Semantics-based selection makes use of attributes (e.g., road class). Roads are ordered according to their relative importance of attributes and the selection is based on this order. Owing to their simplicity, they are often used in practice. However, they are clearly insufficient due to the neglect of geometrical and topological constraints.
The graph-based methods treat road networks as connected graphs and use pattern detection algorithms (Yang, Luan, and Li 2011) or concepts such as shortest/ best path or minimum-spanning-trees, which serve as the basis for the selection (Mackaness and Beard 1993; Mackaness 1995). A special group of algorithms uses the dual graph approach at the topological level, where nodes represent roads and edges represent intersections of roads, respectively (Porta, Crucitti, and Latora 2006).
Dual graphs are often used to compute centrality measures, such as degree, closeness, or betweenness as a measure of importance for roads, which then serve as the basis for the actual selection task (Jiang and Claramunt 2004). With their focus on graph-theoretic principles that involve the entire road network, such as centrality measures, graph-based algorithms tend to favor the main connectivity structures of the network, making them particularly suitable for selection at smaller scales, as shown by a related study (Weiss 2013).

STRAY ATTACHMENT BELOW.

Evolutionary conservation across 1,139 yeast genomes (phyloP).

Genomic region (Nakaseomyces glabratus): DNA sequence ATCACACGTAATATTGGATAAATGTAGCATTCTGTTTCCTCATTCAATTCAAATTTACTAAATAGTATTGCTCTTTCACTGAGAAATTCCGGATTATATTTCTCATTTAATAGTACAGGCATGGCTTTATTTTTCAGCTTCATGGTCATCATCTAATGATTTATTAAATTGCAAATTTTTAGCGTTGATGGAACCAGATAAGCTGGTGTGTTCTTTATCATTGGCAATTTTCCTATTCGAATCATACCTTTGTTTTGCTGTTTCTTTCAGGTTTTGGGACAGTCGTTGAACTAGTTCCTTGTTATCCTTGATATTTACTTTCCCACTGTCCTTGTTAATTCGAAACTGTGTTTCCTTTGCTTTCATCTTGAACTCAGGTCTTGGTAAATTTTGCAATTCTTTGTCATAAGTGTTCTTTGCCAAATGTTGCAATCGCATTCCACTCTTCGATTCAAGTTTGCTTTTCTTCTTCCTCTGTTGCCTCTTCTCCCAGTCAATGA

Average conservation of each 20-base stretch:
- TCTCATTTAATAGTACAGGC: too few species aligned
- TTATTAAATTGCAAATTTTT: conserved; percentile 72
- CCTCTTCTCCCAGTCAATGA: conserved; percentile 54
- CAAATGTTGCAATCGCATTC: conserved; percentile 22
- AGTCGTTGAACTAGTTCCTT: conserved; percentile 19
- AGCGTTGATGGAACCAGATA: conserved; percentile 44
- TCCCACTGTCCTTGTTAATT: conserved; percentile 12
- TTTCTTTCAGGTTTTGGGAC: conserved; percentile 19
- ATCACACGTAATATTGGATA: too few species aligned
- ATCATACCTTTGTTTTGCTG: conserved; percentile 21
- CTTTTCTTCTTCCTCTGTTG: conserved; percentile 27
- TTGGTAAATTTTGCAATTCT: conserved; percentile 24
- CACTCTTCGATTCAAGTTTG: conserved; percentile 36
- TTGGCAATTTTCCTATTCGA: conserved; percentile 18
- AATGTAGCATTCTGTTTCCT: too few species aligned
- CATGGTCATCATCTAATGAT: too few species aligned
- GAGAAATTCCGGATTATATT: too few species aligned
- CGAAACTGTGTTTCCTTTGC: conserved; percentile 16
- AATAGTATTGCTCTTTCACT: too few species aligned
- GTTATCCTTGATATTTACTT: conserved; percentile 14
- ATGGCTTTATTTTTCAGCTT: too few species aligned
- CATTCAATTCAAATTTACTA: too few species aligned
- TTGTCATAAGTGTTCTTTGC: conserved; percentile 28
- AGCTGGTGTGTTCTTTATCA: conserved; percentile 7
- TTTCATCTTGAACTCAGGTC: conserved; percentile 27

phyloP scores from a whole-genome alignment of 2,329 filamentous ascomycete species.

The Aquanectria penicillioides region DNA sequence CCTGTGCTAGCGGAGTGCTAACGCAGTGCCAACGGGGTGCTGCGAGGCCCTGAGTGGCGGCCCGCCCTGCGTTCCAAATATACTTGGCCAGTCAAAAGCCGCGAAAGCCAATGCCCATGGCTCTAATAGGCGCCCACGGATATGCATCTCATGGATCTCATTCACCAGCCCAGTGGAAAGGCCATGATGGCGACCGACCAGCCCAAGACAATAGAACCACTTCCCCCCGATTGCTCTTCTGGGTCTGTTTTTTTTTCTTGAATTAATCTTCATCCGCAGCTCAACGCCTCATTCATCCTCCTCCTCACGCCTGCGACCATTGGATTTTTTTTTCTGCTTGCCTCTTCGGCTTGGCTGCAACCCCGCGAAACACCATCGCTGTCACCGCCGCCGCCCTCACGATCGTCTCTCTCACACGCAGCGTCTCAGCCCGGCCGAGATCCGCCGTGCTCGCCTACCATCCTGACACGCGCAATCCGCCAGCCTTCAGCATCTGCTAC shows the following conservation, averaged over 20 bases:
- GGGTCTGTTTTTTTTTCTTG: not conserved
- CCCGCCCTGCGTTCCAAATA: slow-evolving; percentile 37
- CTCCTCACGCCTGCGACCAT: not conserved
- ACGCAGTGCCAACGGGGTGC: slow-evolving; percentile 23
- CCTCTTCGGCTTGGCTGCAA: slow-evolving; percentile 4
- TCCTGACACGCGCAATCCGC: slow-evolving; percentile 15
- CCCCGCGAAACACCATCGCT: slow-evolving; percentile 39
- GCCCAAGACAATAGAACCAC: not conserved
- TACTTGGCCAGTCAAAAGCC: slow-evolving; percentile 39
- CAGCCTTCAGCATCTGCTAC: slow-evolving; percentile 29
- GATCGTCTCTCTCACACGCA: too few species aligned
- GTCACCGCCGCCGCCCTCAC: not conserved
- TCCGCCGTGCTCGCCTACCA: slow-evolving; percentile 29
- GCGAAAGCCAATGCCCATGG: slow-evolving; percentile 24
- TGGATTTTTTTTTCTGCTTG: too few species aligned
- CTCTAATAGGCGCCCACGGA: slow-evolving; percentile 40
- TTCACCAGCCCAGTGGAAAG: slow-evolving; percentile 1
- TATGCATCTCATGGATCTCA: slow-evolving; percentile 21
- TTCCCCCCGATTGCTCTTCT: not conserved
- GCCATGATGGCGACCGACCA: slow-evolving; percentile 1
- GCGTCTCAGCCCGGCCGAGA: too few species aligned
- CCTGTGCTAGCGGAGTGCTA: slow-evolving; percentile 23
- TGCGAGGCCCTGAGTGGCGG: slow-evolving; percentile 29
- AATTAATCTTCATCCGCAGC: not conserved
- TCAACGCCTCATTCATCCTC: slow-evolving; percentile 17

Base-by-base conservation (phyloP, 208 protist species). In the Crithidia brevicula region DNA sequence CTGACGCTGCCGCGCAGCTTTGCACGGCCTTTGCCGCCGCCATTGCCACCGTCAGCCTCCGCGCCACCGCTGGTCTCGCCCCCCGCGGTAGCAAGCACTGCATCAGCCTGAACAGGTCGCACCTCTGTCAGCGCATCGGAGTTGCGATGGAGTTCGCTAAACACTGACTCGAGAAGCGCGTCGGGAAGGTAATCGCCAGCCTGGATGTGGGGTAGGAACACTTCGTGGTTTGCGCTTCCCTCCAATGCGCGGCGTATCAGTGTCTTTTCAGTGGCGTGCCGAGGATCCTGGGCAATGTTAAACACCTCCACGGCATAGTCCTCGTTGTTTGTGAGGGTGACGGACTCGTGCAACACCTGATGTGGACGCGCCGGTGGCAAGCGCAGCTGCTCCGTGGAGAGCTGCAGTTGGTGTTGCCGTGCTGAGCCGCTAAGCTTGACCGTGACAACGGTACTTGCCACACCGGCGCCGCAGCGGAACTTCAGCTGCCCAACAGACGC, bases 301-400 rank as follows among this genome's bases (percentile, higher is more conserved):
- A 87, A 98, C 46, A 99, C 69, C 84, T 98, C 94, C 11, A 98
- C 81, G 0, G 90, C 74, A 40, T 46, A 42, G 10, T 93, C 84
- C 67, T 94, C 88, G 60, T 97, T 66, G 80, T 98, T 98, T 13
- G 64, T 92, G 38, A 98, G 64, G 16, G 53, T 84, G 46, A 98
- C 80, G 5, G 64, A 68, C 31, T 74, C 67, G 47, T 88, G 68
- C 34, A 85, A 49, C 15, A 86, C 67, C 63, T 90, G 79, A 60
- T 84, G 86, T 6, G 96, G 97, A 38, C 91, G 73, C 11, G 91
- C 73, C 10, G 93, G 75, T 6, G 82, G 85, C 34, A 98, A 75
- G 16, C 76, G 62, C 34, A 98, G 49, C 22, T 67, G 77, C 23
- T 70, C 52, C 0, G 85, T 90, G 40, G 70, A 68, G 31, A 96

Stroke-based selection is based on the principle of "good continuation" and takes into account functional importance and perceptual significance. A stroke is a chain of road segments with continuous curvature, that is, with "good continuation" (Thomson and Richardson 1999; Thomson and Brooks 2000). Strokes can be used for pattern detection (Heinzle, Anders, and Sester 2005; Thom 2005; Yang, Luan, and Li 2011), for topological analysis (Touya 2010) or for the hierarchical modeling of roads (Tomko, Winter, and Claramunt 2008; Jiang 2009). Most often, however, strokes are used for the selection of road networks (Thomson and Richardson 1999; Edwardes and Mackaness 2000; Thomson and Brooks 2000; Chaudhry and Mackaness 2005; Heinzle, Anders, and Sester 2005; Liu, Zhan, and Ai 2010; Yang, Luan, and Li 2011; Li and Zhou 2012). The strokes are ordered according to some predefined rules (e.g., length or attributes of strokes), and the selection is conducted selecting strokes in descending order. The general idea is that long strokes with attributes of higher order form roads with a high functional importance that should be selected for the smaller target scale, whereas short strokes with...